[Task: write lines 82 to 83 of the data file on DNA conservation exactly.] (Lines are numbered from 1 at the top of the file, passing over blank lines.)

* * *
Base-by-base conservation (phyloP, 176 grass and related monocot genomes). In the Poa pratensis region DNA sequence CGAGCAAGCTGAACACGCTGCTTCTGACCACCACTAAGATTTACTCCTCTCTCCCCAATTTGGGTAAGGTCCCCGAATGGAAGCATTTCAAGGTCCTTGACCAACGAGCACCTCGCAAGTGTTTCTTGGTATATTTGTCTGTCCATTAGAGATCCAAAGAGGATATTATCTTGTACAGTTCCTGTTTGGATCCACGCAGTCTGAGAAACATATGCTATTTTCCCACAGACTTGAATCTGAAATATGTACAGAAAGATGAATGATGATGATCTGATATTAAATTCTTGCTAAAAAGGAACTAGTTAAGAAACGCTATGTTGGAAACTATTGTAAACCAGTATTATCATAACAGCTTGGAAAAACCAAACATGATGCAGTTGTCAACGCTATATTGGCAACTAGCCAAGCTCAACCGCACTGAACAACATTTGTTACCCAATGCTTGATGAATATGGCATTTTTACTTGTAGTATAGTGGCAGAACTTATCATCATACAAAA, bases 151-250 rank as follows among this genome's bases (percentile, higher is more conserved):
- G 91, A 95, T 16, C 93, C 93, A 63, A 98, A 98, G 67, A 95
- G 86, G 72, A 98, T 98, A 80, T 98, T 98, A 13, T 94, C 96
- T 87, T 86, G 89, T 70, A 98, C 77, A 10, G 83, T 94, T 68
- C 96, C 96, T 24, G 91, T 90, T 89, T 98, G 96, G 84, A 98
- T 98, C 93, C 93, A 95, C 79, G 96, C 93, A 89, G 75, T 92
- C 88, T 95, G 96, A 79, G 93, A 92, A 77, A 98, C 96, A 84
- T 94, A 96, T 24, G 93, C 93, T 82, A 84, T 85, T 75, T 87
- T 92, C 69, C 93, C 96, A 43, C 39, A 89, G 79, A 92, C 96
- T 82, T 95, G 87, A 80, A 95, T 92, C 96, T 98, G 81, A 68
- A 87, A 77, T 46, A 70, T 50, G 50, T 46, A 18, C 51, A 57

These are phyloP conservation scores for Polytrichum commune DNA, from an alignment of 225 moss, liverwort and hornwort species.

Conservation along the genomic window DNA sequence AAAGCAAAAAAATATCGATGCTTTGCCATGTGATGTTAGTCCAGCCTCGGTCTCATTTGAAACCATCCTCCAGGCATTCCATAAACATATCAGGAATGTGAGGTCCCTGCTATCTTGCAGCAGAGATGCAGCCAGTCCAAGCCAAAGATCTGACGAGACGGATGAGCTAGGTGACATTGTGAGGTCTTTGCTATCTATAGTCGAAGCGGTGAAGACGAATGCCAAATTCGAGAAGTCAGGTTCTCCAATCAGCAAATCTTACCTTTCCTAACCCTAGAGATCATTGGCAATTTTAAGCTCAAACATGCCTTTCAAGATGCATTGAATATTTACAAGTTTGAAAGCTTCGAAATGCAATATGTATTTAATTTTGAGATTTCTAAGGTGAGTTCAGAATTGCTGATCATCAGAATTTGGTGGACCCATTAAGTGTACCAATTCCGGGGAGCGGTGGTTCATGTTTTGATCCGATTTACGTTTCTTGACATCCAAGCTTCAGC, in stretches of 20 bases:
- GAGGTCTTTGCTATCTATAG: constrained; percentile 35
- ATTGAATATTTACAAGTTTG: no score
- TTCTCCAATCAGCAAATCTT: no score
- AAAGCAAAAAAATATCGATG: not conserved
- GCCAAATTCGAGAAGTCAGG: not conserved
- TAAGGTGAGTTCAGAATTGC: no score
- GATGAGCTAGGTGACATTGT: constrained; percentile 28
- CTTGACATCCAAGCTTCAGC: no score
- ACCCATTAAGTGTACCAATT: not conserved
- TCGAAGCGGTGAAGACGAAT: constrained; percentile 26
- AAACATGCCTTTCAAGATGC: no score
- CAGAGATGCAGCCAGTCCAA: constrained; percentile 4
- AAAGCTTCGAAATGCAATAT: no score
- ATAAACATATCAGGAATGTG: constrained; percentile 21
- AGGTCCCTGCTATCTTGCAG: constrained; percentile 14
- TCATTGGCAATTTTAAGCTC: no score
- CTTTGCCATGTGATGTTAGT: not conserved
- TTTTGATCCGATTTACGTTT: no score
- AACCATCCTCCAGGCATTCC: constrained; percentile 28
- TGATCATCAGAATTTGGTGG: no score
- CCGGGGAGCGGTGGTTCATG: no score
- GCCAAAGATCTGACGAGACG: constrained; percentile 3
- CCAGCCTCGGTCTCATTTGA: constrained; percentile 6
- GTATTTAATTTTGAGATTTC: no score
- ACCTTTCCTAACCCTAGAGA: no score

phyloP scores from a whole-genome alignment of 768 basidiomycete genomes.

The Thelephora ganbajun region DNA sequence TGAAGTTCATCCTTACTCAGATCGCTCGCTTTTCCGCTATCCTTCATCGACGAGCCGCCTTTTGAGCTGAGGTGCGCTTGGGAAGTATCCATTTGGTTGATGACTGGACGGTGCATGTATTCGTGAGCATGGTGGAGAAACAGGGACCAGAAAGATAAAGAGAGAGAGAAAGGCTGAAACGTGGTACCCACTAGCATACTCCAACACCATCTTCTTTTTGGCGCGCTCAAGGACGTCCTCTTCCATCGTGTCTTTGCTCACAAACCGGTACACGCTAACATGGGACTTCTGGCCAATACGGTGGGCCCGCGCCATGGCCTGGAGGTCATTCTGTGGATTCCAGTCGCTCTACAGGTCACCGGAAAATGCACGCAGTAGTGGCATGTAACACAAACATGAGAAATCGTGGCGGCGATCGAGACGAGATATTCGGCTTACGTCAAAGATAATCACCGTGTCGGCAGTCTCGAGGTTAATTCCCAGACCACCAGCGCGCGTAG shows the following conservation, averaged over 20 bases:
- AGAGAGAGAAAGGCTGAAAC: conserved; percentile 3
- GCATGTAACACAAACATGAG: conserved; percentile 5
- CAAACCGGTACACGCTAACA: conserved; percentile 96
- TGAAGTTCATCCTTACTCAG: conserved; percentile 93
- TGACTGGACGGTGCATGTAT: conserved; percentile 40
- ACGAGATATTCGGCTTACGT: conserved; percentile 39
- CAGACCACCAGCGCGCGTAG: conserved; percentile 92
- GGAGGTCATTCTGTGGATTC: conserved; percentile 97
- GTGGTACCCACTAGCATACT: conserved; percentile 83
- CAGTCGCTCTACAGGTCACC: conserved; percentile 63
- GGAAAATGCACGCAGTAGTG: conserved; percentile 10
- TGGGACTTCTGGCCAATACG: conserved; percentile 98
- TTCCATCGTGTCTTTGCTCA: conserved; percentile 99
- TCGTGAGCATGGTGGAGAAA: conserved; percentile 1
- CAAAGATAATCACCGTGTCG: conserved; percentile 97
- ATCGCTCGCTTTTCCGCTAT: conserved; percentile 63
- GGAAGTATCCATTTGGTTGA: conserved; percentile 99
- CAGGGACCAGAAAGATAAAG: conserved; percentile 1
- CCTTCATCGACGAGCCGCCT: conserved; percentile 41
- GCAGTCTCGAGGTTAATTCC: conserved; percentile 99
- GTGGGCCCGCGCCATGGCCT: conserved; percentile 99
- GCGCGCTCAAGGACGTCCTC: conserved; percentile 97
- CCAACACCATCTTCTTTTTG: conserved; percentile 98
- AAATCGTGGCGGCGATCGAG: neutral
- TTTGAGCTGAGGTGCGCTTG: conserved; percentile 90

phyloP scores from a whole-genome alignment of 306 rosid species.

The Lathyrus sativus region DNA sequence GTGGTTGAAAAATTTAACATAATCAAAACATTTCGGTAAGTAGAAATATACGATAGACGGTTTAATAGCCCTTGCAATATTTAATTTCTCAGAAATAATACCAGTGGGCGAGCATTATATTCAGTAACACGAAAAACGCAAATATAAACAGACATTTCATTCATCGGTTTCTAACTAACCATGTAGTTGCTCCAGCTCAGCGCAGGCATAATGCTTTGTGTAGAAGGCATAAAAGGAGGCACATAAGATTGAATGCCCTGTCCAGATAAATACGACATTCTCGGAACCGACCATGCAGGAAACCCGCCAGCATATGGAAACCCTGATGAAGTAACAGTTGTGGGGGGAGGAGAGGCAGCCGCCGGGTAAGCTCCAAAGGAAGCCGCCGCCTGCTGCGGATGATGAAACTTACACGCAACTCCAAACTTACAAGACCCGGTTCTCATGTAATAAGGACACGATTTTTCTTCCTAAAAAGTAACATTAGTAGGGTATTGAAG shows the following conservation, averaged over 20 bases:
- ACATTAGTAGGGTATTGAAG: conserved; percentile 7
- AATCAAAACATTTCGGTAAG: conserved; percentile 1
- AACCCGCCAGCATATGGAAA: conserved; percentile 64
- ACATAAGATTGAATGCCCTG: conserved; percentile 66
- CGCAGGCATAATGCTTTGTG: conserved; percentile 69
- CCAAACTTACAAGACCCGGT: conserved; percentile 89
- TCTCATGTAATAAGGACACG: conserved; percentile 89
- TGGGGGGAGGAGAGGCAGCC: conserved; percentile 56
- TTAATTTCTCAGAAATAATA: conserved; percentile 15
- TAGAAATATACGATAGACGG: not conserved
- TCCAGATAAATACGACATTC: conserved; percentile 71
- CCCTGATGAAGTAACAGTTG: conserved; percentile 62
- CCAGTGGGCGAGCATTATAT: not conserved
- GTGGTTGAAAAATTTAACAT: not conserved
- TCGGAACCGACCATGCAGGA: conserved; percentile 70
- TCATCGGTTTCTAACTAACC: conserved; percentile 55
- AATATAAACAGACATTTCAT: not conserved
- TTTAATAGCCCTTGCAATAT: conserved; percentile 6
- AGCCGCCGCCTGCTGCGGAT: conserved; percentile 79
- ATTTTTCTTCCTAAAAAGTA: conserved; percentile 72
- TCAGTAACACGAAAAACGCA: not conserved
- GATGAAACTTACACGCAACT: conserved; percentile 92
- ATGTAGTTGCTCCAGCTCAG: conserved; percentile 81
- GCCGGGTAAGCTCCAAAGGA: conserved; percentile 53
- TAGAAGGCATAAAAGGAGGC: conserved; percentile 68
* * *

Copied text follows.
- TCGGAACCGACCATGCAGGA: conserved; percentile 70
- TCATCGGTTTCTAACTAACC: conserved; percentile 55